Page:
JR: I see myself in the creative role. The music and the code I make has some, let’s call it, “controlled randomness” but I wouldn’t say it plays itself or it evolves over time. I am the one evolving the algorithm, playing it on time, executing it when I think the music needs some changes or additions – but in the end, these are all personal choices and I do them as I please.
Your music is clearly recognisable as electronic music in the sense that it uses virtual instruments, repetition, synth lines, beats, soundscapes and so on. Do you have a sonic outcome in mind when you start and therefore set certain parameters within which you improvise and operate?
Matthias Schneiderbanger (MS): Generally, we want to feel the present, the ambience, the mood of the audience and take these vibes as our main inspiration for what comes next. But over the years we unintentionally developed some kind of meta language that helps us describe certain moods we want to achieve. It consists of terms like “noisy”, “beaty” or “ambienty” and describes certain perceptions that evolved during past performances and reliably help us to start with when we encounter a new concert situation. These terms don’t explicitly define parameters, but at the same time every one of us has his own techniques to address these keywords. Our common experience is maybe the main reason why we’re able to communicate with very few terms. The rest of the communication happens through music. Benoit and the Mandelbrots perform at the live.code.festival 2013 in Karlsruhe | © Daniel Bollinger Karlsruhe is a medium-sized city with many universities, some of which specialise in the arts and music, as well as the internationally renowned ZKM (Centre for Art and Media). Tell us about the local art and music scene there and the connections between institutions and genres.
PB: Key to the formation of our band and our involvement with the live coding scene in general is the course of Music Informatics and Musicology (IMWI) at the University of Music in Karlsruhe where we all met. We first got in touch with live coding in guest lectures of Alberto de Campo and Julian Rohrhuber, two live coding pioneers. At IMWI we were able to organise the live.code.festival in 2013, which was one of the early global gatherings of the live coding scene.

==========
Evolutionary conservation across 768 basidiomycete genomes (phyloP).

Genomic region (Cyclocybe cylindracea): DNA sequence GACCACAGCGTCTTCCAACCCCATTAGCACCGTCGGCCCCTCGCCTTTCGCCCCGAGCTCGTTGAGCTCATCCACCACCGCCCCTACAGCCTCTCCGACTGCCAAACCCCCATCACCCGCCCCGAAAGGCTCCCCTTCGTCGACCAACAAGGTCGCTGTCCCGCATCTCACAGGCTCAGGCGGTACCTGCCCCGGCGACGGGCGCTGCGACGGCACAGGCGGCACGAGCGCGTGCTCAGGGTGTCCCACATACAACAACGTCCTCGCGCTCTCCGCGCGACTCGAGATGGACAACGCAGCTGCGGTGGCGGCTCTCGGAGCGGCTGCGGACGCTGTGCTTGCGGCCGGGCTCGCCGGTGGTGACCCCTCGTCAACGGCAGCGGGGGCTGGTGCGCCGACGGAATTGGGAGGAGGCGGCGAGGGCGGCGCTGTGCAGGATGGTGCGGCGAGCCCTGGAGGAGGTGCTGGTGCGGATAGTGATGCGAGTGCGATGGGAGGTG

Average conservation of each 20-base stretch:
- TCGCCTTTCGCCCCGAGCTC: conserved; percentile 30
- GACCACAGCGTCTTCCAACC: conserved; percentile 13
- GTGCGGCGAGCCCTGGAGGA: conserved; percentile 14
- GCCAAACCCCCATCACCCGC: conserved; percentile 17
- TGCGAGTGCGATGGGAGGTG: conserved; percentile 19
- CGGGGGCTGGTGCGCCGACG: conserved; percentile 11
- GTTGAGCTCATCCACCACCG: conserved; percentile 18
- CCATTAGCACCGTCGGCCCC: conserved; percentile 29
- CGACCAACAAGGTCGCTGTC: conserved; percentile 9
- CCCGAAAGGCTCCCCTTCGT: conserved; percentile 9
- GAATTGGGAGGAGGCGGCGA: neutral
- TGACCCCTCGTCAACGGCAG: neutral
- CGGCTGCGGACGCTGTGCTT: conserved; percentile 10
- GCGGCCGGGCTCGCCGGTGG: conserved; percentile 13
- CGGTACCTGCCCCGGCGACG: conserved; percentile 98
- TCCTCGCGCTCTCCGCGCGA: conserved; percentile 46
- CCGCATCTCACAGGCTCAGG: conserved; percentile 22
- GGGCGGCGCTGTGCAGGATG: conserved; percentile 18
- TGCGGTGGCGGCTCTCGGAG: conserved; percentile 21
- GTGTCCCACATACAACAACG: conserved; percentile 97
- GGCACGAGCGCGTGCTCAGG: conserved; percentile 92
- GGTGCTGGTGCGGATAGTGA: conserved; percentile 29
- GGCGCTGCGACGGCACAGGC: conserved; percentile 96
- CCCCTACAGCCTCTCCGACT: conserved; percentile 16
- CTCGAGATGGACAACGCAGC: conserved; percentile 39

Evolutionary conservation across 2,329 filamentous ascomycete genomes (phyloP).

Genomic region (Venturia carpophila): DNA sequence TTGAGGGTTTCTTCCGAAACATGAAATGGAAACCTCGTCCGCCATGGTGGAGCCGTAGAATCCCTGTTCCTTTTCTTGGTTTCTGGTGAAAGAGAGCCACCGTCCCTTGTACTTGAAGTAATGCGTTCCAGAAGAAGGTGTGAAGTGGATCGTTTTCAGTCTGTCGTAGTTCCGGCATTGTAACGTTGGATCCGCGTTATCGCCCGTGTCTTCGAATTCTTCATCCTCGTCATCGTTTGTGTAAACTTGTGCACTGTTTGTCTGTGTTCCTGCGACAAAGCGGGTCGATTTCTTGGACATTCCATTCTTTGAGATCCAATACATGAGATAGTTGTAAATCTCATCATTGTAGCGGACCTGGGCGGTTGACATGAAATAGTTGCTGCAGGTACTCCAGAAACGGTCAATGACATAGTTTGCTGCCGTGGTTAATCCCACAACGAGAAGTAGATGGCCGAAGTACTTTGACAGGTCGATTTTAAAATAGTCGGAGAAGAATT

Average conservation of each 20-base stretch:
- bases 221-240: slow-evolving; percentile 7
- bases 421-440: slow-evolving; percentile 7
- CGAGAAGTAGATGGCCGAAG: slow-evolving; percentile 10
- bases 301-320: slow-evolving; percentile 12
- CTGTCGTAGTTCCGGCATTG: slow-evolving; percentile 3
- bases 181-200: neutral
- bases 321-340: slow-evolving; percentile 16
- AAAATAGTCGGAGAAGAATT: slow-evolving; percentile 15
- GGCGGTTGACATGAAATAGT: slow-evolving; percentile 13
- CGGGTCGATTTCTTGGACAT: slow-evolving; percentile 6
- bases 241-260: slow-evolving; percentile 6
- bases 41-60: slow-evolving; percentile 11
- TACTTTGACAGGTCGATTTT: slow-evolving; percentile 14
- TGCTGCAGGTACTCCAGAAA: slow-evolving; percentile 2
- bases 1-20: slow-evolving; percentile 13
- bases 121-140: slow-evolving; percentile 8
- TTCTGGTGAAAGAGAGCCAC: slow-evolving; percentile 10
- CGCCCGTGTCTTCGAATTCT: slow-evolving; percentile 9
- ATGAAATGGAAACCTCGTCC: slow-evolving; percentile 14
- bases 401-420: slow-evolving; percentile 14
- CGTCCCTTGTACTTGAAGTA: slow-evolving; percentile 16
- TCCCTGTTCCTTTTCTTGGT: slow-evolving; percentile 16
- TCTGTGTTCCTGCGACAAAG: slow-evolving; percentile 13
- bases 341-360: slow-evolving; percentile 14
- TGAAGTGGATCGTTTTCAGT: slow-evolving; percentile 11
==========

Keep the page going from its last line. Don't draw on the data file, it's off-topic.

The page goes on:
For a series of algoraves, with many international artists from abroad, we found a very enthusiastic partner in Jubez, a culture and youth centre in Karlsruhe, which offers a varied programme of concerts, lectures and other events. And finally, we also had the pleasure to perform at or collaborate with ZKM many times. Nowadays we’re not truly based in Karlsruhe anymore as Juan moved to Frankfurt and Holger moved to Newcastle in the UK. He also lived in Australia for some time.
Finally, what triggered you to choose a band name based on Benoit Mandelbrot? Did he have specific ideas that you find adaptable for your creative process?
MS: I guess every one of us has a different relation to our band name, but as for me, I always think back to courses in algorithmic composition with Professor Denis Lorrain, where he introduced us amongst other things to algorithms based on Benoît Mandelbrot’s fractals and their musical adaptation. We never used fractal algorithms in our music, but at the same time we followed the lead to create complex structures from simple algorithms. In addition, we had this idea of forming a typical band despite our atypical live-coding approach. Hence, we were looking for a name that would transport this idea and resemble other typical group names like Huey Lewis and the News or Kool and the Gang. And maybe we also wanted to distance ourselves from the mainly academical and contemporary music environment where live-coding originally emerged.
Benoît and the Mandelbrots is a band made up of Patrick Borgeat, Juan A. Romero, Matthias Schneiderbanger and Holger Ballweg. Formed in 2009 in Karlsruhe, Germany, the band is known for live coding and algorave performances.